"The way in which a person discovers his own long-term motives is the same as the way in which he discovers those of others. The quantity and quality of the information accessible to him differ in the two inquiries, but its items are in general of the same sort." G. Ryle, The Concept of Mind, Penguin Books, 2000, p. 88.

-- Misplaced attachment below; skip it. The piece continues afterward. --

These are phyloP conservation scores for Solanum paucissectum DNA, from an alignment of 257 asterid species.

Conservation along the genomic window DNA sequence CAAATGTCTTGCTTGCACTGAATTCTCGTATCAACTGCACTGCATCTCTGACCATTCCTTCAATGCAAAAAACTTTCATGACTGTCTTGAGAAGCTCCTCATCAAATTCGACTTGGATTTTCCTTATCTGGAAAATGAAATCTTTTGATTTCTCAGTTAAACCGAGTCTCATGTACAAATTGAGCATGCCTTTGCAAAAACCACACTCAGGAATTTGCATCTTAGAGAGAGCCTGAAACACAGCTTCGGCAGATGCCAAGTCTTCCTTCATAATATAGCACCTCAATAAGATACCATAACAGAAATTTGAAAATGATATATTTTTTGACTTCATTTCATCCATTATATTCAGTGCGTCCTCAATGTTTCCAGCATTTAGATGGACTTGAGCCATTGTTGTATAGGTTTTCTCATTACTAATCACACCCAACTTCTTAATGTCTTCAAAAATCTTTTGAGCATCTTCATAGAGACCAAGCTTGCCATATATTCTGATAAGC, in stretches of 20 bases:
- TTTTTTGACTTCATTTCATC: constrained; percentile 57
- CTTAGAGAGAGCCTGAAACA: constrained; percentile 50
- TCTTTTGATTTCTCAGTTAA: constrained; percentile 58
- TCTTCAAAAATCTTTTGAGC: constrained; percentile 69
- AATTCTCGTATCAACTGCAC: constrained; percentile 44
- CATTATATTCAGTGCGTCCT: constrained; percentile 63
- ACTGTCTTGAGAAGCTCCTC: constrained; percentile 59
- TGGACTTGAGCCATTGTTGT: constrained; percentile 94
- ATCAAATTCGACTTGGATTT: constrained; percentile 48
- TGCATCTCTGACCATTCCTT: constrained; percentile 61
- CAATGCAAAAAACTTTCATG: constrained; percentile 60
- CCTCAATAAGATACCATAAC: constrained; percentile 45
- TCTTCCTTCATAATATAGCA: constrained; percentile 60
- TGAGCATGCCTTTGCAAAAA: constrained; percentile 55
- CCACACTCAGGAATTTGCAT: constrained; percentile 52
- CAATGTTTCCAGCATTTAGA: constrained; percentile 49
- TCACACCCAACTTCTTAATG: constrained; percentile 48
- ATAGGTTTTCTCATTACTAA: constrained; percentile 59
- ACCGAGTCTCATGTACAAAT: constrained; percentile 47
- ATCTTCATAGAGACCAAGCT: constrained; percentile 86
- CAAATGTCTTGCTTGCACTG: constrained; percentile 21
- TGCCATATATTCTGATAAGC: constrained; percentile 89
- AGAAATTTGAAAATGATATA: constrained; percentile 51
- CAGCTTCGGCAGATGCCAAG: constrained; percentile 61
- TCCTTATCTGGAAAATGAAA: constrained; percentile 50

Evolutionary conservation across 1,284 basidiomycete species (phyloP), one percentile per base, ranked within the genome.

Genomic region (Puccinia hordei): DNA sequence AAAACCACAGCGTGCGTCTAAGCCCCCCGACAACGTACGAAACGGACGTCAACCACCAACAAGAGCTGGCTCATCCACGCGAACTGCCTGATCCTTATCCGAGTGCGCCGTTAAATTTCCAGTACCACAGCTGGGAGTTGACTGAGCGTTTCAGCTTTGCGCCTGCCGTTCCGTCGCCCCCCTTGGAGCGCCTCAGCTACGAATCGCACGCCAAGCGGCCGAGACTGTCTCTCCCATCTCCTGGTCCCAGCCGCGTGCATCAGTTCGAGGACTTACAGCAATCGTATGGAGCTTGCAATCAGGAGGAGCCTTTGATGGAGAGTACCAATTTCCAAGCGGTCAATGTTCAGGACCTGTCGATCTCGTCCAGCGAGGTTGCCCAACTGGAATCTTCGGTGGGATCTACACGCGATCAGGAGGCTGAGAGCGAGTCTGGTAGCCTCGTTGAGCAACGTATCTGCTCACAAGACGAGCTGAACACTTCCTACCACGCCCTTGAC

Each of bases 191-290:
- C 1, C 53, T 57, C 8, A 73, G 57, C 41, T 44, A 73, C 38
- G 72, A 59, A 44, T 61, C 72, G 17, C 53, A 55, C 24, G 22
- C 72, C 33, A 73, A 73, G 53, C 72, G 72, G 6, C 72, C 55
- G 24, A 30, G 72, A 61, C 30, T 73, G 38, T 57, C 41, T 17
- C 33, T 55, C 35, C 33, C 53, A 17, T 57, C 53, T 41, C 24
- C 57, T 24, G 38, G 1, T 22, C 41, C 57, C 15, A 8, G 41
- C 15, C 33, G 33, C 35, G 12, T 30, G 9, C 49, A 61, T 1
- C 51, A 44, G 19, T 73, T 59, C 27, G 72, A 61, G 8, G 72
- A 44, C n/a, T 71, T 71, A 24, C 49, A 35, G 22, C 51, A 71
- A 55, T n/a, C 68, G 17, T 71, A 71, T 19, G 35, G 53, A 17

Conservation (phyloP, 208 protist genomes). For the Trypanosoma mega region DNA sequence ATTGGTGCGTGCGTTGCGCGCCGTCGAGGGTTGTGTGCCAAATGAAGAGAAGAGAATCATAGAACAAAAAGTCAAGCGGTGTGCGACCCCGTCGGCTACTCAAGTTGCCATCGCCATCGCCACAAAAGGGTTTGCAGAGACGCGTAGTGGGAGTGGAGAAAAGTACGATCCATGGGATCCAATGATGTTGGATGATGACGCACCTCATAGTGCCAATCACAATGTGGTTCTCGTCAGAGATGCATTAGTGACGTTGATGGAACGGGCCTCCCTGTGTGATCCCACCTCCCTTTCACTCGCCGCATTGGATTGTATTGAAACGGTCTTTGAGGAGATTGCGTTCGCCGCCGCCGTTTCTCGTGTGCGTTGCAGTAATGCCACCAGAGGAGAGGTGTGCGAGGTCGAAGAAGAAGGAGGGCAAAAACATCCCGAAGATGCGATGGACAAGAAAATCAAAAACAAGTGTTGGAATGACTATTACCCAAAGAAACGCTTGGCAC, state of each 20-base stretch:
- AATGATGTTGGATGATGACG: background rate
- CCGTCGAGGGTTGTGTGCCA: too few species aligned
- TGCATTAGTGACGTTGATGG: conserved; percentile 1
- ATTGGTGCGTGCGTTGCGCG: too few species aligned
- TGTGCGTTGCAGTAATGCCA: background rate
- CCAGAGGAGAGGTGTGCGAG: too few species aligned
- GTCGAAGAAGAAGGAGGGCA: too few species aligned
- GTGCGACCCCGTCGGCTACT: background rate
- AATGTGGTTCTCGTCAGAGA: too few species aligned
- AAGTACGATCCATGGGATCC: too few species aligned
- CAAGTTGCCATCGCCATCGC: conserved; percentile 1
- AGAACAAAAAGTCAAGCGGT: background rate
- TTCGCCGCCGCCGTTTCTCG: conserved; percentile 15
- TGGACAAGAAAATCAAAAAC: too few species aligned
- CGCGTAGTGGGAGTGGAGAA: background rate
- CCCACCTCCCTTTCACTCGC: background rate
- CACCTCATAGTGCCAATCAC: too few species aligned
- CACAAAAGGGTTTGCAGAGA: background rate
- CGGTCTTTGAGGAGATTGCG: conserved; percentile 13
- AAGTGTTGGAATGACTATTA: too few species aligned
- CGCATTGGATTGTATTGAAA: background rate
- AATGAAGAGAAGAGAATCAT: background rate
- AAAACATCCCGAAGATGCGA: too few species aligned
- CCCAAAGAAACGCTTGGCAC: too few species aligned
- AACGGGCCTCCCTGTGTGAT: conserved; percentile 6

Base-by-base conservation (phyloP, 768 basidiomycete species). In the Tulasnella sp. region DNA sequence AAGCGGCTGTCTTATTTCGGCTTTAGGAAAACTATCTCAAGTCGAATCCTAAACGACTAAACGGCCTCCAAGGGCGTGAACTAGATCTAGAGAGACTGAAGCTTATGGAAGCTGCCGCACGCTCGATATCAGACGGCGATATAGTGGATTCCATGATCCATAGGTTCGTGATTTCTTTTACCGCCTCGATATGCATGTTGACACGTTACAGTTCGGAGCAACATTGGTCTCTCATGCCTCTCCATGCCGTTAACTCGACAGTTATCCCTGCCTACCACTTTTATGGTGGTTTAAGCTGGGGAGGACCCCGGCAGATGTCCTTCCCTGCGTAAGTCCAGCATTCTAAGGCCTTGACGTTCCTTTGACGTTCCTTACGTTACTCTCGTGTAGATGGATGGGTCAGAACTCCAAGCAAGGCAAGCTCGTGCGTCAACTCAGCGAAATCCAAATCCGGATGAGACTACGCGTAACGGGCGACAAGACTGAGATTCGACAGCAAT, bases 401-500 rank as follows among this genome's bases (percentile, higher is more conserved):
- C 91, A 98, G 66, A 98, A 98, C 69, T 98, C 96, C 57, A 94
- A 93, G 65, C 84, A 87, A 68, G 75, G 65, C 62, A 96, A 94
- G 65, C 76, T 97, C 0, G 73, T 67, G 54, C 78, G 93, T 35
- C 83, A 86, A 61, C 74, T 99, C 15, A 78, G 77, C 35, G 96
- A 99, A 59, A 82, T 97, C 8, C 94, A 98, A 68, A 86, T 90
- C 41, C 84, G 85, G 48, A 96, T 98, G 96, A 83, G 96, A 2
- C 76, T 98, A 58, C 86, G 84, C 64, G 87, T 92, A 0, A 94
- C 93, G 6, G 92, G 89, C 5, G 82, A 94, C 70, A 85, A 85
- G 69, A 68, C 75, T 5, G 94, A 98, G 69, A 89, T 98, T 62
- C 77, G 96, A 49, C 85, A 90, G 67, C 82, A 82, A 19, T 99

'Ha-ha, just what I discovered all on my own!' I find this regularly &, although it may well be a trick played by my brain confusing short term recognitions with a long term privately held memory, I'm sure (in this case as in others) that I did discover this on my own. One of the reasons in support of this specific belief of mine would be that I wrote a dissertation featuring this thought (alongside others) well before I ever read this book or heard this quote. To be more precise and skip the 'believing'-bit: I can assure you that this is a fact as I can assure you I had a discussion with a professor that, on hearing this thought expressed by me (quite less perfectly than above), did answer, rather dismayed, that 'I had to be one of the last Mohicans of sophisticated behaviourism'.  His answer (better: the tone of voice & facial expression with which it was expressed) stopped me in my tracks. He gave lectures on 'Philosophy of Mind' - if I ever re-read this I will have to go trhough my notes to add precision - but Ryle if mentioned was only mentioned cursorily.